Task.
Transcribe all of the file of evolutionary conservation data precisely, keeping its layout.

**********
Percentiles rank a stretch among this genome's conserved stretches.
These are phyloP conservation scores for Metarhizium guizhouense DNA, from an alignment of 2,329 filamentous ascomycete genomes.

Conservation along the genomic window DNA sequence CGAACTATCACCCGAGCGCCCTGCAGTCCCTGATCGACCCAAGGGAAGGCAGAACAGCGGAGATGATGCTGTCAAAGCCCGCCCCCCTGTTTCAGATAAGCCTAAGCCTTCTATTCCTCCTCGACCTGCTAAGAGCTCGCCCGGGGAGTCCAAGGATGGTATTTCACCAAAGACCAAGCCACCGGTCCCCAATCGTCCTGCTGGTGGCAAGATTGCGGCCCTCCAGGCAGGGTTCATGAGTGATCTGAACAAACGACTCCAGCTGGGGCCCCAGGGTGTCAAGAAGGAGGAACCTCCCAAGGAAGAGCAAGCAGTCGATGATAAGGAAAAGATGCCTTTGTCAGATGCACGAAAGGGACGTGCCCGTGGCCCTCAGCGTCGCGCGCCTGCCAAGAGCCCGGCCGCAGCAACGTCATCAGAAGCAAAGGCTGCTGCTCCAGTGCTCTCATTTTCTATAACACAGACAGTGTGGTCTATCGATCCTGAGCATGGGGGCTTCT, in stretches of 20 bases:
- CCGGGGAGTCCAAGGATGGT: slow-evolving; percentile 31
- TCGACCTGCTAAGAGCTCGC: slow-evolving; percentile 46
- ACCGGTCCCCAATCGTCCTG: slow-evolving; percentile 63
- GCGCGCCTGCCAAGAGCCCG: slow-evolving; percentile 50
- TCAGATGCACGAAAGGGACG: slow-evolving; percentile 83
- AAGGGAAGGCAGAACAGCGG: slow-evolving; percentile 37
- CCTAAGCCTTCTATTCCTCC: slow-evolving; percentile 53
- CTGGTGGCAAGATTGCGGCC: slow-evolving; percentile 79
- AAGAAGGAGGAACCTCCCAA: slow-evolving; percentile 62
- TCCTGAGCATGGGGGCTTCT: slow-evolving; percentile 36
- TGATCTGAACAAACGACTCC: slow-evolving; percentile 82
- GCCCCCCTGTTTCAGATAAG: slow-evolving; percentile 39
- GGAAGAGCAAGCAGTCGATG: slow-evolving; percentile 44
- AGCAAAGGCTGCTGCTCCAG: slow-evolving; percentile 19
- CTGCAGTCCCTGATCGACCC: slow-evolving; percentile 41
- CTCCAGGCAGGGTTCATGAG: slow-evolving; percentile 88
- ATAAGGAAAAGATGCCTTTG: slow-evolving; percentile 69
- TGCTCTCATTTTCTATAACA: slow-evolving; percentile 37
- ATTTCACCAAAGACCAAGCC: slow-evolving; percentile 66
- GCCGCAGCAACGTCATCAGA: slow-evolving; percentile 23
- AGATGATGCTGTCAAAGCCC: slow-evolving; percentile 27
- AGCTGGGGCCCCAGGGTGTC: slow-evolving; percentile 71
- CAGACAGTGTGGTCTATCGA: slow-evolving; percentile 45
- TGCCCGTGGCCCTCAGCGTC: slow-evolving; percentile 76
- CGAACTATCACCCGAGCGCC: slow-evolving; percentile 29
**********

Percentiles rank a stretch among this genome's conserved stretches.
These are phyloP conservation scores for Metarhizium guizhouense DNA, from an alignment of 2,329 filamentous ascomycete genomes.

Conservation along the genomic window DNA sequence CGAACTATCACCCGAGCGCCCTGCAGTCCCTGATCGACCCAAGGGAAGGCAGAACAGCGGAGATGATGCTGTCAAAGCCCGCCCCCCTGTTTCAGATAAGCCTAAGCCTTCTATTCCTCCTCGACCTGCTAAGAGCTCGCCCGGGGAGTCCAAGGATGGTATTTCACCAAAGACCAAGCCACCGGTCCCCAATCGTCCTGCTGGTGGCAAGATTGCGGCCCTCCAGGCAGGGTTCATGAGTGATCTGAACAAACGACTCCAGCTGGGGCCCCAGGGTGTCAAGAAGGAGGAACCTCCCAAGGAAGAGCAAGCAGTCGATGATAAGGAAAAGATGCCTTTGTCAGATGCACGAAAGGGACGTGCCCGTGGCCCTCAGCGTCGCGCGCCTGCCAAGAGCCCGGCCGCAGCAACGTCATCAGAAGCAAAGGCTGCTGCTCCAGTGCTCTCATTTTCTATAACACAGACAGTGTGGTCTATCGATCCTGAGCATGGGGGCTTCT, in stretches of 20 bases:
- CCGGGGAGTCCAAGGATGGT: slow-evolving; percentile 31
- TCGACCTGCTAAGAGCTCGC: slow-evolving; percentile 46
- ACCGGTCCCCAATCGTCCTG: slow-evolving; percentile 63
- GCGCGCCTGCCAAGAGCCCG: slow-evolving; percentile 50
- TCAGATGCACGAAAGGGACG: slow-evolving; percentile 83
- AAGGGAAGGCAGAACAGCGG: slow-evolving; percentile 37
- CCTAAGCCTTCTATTCCTCC: slow-evolving; percentile 53
- CTGGTGGCAAGATTGCGGCC: slow-evolving; percentile 79
- AAGAAGGAGGAACCTCCCAA: slow-evolving; percentile 62
- TCCTGAGCATGGGGGCTTCT: slow-evolving; percentile 36
- TGATCTGAACAAACGACTCC: slow-evolving; percentile 82
- GCCCCCCTGTTTCAGATAAG: slow-evolving; percentile 39
- GGAAGAGCAAGCAGTCGATG: slow-evolving; percentile 44
- AGCAAAGGCTGCTGCTCCAG: slow-evolving; percentile 19
- CTGCAGTCCCTGATCGACCC: slow-evolving; percentile 41
- CTCCAGGCAGGGTTCATGAG: slow-evolving; percentile 88
- ATAAGGAAAAGATGCCTTTG: slow-evolving; percentile 69
- TGCTCTCATTTTCTATAACA: slow-evolving; percentile 37
- ATTTCACCAAAGACCAAGCC: slow-evolving; percentile 66
- GCCGCAGCAACGTCATCAGA: slow-evolving; percentile 23
- AGATGATGCTGTCAAAGCCC: slow-evolving; percentile 27
- AGCTGGGGCCCCAGGGTGTC: slow-evolving; percentile 71
- CAGACAGTGTGGTCTATCGA: slow-evolving; percentile 45
- TGCCCGTGGCCCTCAGCGTC: slow-evolving; percentile 76
- CGAACTATCACCCGAGCGCC: slow-evolving; percentile 29